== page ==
The history of Mount Everest climbs is replete with anecdotal accounts of cognitive impairment of various forms, dating from the early attempts in the 1920s and 1930s. ‘Mental laziness’, i.e. a disinclination rather than an inability to perform mental work, was reported (Greene, 1957). Greene also reported hallucinations, such as Frank Smythe’s famous ‘pulsating teapots’; the feeling that another individual is present, sometimes as a benevolent protector, exists anecdotally from both old and recent climbs. A variety of tests have revealed decrements in performance manifest, as with acute hypoxia, by slowing in reaction time with a lesser impact on error rates (Kennedy et al., 1989), changes being more prominent with more complex tests demanding higher levels of cognitive function. The seminal studies by Ryn of Polish mountaineers ascending to 5300m revealed remarkable perturbations not only of performance on neuropsychometric tests but of behavior, mood and even neurological function (Ryn, 1971).
Consequences of hypoxia: aftereffects
In this same paper Ryn also provided the first report of behavioral abnormalities persisting after returning to low altitude (Ryn, 1971). Since that time, a small but mostly consistent literature has documented neurobehavioral changes following exposure to very high altitude. I will describe two of these works briefly, that of Hornbein, Schoene and Townes (Hornbein et al., 1989) and the observations reported by Regard et al. (Regard et al., 1989). We studied mainly members of the American Medical Research Expedition to Mount Everest (AMREE) in 1981 and subjects participating in Operation Everest II, a chamber simulation performed in 1985. Comparing performance following hypoxic exposure with that prior to ascent, we found decrements in short-term memory, aphasic deficits and decreased finger-tapping speed. When AMREE members were tested a year later, memory and aphasia deficits were no longer apparent, but in 13 of 16 participants finger-tapping speed remained impaired. Regard et al. studied eight ‘world-class’ mountaineers, all of whom had climbed above 8500m one or more times without the use of supplemental oxygen (Regard et al., 1989). Neuropsychometric tests were performed 2–10 months after return to low altitude. All eight showed some performance decrements compared with a matched group of climbers who had no such high-altitude exposure. Five individuals seemed to be particularly affected, with mild impairment of concentration, short-term memory and cognitive flexibility (the ability to shift concepts and control errors). Three of these five showed electroencephalographic (EEG) abnormalities. Garrido et al. have reported magnetic resonance imaging (MRI) abnormalities in some individuals after return from these high altitudes (Garrido et al., 1993). Other literature is summarized by Raichle and Hornbein (Raichle and Hornbein, 2001).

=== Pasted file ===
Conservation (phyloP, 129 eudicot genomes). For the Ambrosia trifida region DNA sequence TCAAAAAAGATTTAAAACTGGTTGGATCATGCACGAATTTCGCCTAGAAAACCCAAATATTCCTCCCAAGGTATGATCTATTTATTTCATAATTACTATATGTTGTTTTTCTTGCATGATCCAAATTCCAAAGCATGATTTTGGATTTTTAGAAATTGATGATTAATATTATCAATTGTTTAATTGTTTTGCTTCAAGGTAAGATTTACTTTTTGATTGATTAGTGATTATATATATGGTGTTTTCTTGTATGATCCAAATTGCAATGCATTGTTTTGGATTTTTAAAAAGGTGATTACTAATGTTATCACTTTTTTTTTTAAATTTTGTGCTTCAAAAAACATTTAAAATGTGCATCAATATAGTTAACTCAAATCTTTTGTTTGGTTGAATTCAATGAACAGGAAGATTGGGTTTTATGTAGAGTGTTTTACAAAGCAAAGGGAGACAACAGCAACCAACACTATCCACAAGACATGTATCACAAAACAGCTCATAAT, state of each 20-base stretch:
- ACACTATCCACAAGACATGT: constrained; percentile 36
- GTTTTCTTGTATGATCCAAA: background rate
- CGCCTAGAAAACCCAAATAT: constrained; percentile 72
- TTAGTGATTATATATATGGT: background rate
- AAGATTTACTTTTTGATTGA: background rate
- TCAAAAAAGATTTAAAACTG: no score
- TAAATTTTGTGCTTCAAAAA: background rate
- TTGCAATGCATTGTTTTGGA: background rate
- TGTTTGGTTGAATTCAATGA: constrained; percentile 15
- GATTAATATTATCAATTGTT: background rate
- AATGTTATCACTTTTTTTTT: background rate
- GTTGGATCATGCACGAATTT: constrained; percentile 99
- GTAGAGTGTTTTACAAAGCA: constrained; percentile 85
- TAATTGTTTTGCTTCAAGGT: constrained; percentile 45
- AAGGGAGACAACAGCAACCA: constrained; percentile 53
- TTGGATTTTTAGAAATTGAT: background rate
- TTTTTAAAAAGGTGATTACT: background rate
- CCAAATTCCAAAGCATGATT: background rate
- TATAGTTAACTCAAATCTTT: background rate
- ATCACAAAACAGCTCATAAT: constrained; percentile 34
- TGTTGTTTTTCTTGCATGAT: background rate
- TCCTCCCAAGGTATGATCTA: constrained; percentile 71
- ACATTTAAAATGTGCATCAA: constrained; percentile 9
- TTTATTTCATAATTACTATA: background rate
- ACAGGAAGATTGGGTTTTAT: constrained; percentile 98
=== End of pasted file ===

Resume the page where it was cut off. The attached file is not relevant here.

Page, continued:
The conclusions from these observations are that, even without a loss of consciousness or overt evidence of impaired function while at extreme altitude, some individuals show evidence of brain injury, at least for a time, after return to sea level. Individuals seem to vary considerably in their vulnerability. One factor associated with such variability is the ventilatory response to hypoxia (HVR). Curiously, individuals with a higher HVR appeared to sustain greater impairment in spite of a higher arterial oxygen saturation and a greater capacity to perform work while at high altitude (Masuyama et al., 1986; Schoene et al., 1984). I will return to the possible significance of this observation in the next section.
A sea-level counterpart to these high-altitude mountaineers may be individuals with arterial hypoxemia consequent to chronic obstructive pulmonary disease. These individuals show similar impairment on neuropsychometric tests (Grant et al., 1982), and the progression of this impairment can be prevented, perhaps even reversed, by long-term continuous oxygen therapy to ameliorate the hypoxemia (Grant and Heaton, 1985). These findings too support the presumption that even non-life-threatening hypoxia may hurt the brain if sustained long enough.
What is going on?
High altitude slows the brain and can injure the brain, and brain hypoxia may play a role in limiting physical performance at extreme elevations. How do these changes come about? I would like to speculate on two interconnected questions. (i) Does brain hypoxia limit work capacity, at least at extremely high altitude? If so, what mechanisms might provoke sufficient hypoxia of the relevant neuronal pathways? (ii) Noting the general belief, based upon extensive laboratory investigations in non-human primates, that inspired hypoxia alone does not cause brain injury, how might we explain the residual deficits observed in apparently normally functioning high-altitude mountaineers and chronically hypoxemic sea-level dwellers?
The mechanism of injury